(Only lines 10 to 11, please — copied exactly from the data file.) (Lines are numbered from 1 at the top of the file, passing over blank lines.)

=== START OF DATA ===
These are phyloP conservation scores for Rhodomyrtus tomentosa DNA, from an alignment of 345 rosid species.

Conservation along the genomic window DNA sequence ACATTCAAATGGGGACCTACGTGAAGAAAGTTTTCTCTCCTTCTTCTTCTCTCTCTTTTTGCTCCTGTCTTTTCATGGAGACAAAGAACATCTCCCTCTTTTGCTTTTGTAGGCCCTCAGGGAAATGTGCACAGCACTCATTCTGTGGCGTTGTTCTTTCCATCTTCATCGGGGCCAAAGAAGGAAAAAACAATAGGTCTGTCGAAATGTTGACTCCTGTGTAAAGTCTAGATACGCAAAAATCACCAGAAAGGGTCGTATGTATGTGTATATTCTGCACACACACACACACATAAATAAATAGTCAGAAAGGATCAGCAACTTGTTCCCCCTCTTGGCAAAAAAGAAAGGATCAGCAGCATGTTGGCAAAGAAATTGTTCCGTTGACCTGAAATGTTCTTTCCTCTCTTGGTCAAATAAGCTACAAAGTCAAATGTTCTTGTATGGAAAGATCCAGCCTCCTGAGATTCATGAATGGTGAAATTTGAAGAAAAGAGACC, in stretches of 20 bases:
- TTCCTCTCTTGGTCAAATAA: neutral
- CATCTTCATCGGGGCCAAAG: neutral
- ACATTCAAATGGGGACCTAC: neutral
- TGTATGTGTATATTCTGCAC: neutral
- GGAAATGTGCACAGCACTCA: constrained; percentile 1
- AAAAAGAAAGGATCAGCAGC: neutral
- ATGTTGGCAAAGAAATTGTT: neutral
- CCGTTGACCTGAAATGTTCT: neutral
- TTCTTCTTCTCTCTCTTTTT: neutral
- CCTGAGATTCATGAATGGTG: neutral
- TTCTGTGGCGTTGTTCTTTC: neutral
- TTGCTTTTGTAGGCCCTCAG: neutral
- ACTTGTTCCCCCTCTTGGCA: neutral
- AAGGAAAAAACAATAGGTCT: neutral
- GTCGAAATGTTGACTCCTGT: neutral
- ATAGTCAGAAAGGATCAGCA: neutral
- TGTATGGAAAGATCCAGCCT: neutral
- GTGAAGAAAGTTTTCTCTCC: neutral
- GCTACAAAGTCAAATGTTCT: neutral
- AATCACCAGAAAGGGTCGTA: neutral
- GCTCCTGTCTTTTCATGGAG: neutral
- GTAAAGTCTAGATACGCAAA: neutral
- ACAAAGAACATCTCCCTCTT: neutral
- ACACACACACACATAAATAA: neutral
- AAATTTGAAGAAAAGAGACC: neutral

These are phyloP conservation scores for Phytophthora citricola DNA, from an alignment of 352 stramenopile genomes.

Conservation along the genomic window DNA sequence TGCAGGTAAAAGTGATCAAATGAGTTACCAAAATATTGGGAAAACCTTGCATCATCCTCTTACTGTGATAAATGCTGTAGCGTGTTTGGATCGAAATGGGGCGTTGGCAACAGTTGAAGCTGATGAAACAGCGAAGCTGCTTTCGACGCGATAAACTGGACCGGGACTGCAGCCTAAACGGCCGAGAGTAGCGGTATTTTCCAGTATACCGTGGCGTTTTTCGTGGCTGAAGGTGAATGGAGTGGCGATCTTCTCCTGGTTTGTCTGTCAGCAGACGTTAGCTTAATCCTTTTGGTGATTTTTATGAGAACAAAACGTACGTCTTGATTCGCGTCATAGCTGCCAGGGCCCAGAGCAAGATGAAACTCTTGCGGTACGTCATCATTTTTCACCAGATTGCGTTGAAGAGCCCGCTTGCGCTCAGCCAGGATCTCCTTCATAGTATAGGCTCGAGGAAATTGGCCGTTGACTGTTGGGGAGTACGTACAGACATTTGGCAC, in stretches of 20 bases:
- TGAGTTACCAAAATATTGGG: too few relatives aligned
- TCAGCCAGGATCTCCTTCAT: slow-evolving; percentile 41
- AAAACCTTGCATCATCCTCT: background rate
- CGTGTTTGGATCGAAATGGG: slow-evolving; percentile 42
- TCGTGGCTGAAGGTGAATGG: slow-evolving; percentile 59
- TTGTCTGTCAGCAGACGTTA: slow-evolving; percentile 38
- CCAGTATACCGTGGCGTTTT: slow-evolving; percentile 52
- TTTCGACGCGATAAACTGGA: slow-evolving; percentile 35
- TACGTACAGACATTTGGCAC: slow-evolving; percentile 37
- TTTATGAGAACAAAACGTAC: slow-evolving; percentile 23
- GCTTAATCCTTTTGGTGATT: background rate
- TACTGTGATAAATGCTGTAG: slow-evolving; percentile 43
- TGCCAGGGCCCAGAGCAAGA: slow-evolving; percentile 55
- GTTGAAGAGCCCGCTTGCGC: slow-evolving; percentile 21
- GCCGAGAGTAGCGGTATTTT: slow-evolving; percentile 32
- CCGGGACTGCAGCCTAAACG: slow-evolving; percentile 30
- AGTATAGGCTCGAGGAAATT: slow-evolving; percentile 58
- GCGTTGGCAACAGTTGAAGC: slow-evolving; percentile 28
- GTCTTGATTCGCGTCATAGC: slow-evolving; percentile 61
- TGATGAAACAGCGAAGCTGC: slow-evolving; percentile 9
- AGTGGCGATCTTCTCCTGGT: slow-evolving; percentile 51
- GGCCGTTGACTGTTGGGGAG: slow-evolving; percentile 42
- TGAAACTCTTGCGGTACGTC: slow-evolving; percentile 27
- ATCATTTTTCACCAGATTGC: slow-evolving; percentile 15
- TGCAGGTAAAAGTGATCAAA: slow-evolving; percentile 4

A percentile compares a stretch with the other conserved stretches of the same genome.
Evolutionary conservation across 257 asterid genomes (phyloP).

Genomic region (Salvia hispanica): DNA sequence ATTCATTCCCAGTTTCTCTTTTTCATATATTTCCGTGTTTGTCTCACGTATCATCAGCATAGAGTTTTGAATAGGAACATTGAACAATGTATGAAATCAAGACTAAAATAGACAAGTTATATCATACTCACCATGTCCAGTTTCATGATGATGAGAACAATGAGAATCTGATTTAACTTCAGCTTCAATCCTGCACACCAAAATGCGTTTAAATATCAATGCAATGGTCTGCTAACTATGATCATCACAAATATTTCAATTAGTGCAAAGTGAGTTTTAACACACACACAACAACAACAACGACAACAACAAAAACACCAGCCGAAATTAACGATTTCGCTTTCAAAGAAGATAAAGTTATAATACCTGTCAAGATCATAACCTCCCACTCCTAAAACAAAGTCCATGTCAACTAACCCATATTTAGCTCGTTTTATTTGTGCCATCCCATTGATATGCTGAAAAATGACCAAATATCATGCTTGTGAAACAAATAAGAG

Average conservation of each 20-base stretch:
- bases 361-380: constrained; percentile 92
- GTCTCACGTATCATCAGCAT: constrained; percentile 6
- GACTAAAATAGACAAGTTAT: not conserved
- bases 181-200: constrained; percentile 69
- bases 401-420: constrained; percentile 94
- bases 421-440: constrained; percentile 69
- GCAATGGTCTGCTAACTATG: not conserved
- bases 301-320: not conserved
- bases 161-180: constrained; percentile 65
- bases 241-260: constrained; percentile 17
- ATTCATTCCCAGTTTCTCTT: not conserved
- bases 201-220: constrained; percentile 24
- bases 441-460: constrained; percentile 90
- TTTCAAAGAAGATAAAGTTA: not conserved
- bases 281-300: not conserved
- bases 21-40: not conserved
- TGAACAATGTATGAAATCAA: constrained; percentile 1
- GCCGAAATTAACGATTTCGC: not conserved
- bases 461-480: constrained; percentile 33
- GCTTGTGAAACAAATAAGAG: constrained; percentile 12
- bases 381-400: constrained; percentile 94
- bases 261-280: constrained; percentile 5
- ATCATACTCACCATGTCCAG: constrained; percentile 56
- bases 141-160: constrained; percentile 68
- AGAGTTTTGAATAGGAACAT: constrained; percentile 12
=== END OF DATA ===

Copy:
- CCGTTGACCTGAAATGTTCT: neutral
- TTCTTCTTCTCTCTCTTTTT: neutral